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  • Writer's pictureRev. Morgan Byars

Tradition (The Wesleyan Quadrilateral Part 2)

Therefore, since we are surrounded by so great a cloud of witnesses, let us also lay aside every weight and the sin that clings so closely, and let us run with perseverance the race that is set before us, looking to Jesus, the pioneer and perfecter of faith – Hebrews 12:1-2a

Last week we touched on scripture’s role in the Wesleyan Quadrilateral, and now we will touch on tradition. As someone who loves to study history, I have a soft spot for this particular element that can so often be mistreated. On the one hand, there is a tendency to idolize traditions and a desire to go back to the “good ole days” when our beloved institutions seemingly got it right. This view ignores the problems of the past and the many good reasons for moving onward. On the other hand, however, there is also a tendency to view tradition solely as a relic of the past with no purpose in today’s world. This view ignores the ways in which traditions might be good or life-giving and the many good reasons for continuing them. Methodists find themselves in an interesting place with both of these risks. Methodists obviously do not believe that tradition is right always and everywhere; if that were true, we would still be Anglican![1] Yet at the same time we take pride in our Wesleyan heritage and the distinguishing marks of John Wesley's theology: an emphasis on grace, the practical application of theology, evangelization, and issues of justice.

So how does our complicated relationship with tradition help us read scripture? Well, the Hebrews passage gives us a helpful lens. Let us think for a moment about that great cloud of witnesses, from even before Abraham to John the Baptist and beyond. There is much that changes in the all the time that these witnesses lived: sacrificial systems differed, various law codes in Exodus, Leviticus, and Deuteronomy changed, new rituals like Passover were initiated, theology evolved and grew in the wake of the exile, and expectations of the Messiah’s work changed. But at the same time, there are recurring themes in their lives: God’s love and grace, an emphasis on justice and works of mercy, and God’s faithfulness even in the midst of change. Ironically, a constant seems to be change! Yet in the midst of all that surprising change we see the same God loving and redeeming God’s creation. In that sense, then, God remains the same even as our understanding of God has grown, all thanks to God revealing more and more of Godself. This means that our traditions may remain or change depending on their faithfulness to who God is as we grow in our knowledge and love of God. We see this lived out in the life of the early Church as Christians pondered the implications of Jesus' ministry. Jesus, the pioneer and perfecter of our faith, upended all sorts of expectations and theological systems like sacrifice and Gentile exclusion (hence today's cover photo). Therefore, those traditions were jettisoned as the people grew their newfound understanding of God. At the same time, Jesus confirmed many things: God’s unity, grace, love, justice, and redemptive will. Therefore, those traditional ideals remained, albeit in a new context. Scripture and church history testify to both change and consistency as a means of being faithful to the character of God. So, should we be traditional or not? Honestly, it depends. Whatever our context calls for, we must always be asking ourselves if our traditions are faithful to the character and redemptive will of our God. If they are, great! If not, then perhaps God is calling us to something even better. It would hardly be the first time that God has called Christians to something new. Such work is undoubtedly hard, but it is thankfully a work that we can do together as a community of grace and mutual encouragement. As we do that reflective work together, and in the spirit of encouragement, I leave you with this: “Finally, brothers and sisters, whatever is true, whatever is honorable, whatever is just, whatever is pure, whatever is pleasing, whatever is commendable, if there is any excellence and if there is anything worthy of praise, think about these things” (Phil. 4:8).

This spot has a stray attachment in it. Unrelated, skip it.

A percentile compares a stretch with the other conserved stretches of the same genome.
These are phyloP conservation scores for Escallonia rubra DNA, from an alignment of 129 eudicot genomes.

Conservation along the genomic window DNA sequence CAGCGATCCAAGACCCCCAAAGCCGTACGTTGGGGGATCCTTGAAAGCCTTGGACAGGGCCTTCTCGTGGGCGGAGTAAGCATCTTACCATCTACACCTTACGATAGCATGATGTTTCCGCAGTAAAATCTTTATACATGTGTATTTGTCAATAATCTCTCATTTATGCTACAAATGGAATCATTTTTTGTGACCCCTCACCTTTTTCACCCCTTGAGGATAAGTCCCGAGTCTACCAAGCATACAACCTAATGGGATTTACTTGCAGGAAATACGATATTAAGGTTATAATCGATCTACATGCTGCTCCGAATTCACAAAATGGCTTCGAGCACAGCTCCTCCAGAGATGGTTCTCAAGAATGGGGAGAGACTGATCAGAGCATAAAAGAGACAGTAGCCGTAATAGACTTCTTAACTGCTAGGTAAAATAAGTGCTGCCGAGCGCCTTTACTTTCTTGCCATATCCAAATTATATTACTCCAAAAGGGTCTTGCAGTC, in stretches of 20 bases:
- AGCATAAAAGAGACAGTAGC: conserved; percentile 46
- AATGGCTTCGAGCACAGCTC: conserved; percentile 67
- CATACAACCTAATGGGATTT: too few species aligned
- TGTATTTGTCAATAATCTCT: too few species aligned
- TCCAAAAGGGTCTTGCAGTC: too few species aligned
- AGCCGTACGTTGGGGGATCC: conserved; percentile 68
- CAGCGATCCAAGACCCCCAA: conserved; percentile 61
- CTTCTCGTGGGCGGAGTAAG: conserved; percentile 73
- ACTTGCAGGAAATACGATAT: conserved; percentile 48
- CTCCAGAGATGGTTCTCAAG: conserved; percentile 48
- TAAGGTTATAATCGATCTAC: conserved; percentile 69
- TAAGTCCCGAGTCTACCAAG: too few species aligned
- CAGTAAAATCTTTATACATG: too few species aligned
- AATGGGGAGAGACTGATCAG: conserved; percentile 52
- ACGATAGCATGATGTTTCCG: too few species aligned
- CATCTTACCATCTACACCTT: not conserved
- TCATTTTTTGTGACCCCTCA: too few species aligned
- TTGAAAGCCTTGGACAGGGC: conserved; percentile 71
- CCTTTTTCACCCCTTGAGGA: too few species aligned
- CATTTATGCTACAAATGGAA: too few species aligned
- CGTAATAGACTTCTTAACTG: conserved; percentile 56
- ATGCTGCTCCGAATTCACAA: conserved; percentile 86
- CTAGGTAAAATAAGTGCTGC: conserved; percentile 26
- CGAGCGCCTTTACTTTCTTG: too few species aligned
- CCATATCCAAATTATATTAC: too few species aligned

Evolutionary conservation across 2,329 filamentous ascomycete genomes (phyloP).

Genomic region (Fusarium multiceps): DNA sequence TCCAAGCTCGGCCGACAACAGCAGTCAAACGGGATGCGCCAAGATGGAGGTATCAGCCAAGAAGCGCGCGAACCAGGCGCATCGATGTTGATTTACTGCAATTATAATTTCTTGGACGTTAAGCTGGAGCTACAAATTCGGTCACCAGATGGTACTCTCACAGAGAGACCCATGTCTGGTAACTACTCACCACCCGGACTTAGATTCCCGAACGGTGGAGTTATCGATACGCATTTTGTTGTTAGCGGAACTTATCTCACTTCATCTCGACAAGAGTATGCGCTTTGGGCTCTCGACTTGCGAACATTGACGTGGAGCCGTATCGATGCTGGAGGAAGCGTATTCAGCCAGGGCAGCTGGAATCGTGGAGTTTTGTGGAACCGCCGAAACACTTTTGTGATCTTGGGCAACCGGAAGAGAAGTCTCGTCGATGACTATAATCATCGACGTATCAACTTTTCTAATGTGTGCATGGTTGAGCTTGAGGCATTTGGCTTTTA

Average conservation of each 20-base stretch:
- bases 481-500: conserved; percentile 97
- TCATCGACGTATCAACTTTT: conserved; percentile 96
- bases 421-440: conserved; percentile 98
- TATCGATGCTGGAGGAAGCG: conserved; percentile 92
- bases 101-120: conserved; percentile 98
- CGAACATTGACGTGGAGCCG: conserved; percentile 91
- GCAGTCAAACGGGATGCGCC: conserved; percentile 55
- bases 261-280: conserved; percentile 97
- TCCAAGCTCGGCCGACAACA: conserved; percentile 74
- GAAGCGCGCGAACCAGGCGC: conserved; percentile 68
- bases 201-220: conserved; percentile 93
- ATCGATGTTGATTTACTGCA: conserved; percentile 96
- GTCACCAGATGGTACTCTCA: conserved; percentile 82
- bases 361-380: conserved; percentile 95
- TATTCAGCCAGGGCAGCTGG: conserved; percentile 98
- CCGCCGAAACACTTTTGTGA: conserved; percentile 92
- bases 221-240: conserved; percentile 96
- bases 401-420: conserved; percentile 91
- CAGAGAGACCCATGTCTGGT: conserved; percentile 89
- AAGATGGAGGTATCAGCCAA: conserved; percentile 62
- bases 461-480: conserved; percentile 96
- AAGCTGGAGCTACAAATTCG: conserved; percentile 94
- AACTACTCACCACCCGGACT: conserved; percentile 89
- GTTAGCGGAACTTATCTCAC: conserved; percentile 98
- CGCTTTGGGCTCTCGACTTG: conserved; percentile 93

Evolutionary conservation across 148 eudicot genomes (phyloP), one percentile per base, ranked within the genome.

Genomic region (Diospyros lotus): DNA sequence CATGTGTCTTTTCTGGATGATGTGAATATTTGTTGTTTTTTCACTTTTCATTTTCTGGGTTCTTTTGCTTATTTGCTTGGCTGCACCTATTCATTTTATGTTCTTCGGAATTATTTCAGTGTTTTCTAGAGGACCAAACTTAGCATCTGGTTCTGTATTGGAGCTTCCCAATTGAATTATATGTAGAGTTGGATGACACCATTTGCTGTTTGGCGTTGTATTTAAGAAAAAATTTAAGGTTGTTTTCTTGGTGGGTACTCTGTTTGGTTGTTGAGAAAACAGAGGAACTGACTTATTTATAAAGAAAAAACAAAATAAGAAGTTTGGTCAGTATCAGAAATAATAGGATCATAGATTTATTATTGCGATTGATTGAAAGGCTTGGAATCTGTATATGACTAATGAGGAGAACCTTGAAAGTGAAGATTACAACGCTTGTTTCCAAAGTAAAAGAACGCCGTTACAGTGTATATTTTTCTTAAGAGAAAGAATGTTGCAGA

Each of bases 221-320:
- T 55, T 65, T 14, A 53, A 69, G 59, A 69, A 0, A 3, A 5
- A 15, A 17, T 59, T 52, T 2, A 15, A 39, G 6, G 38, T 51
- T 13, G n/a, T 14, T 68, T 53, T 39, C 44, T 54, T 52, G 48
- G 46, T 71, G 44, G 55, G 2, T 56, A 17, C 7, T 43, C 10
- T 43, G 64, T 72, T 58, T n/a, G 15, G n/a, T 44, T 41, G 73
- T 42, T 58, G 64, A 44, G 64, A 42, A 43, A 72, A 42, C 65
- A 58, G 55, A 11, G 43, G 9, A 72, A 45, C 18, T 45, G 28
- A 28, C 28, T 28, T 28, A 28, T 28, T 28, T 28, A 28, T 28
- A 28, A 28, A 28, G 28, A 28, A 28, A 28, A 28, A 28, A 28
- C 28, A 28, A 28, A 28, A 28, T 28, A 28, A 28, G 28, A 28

[1] And if Anglicans thought that tradition was always right, they’d still be Catholic!

* Cover photo: The Woman of Canaan by Michael Angelo Immenraet, (~1673-1678)

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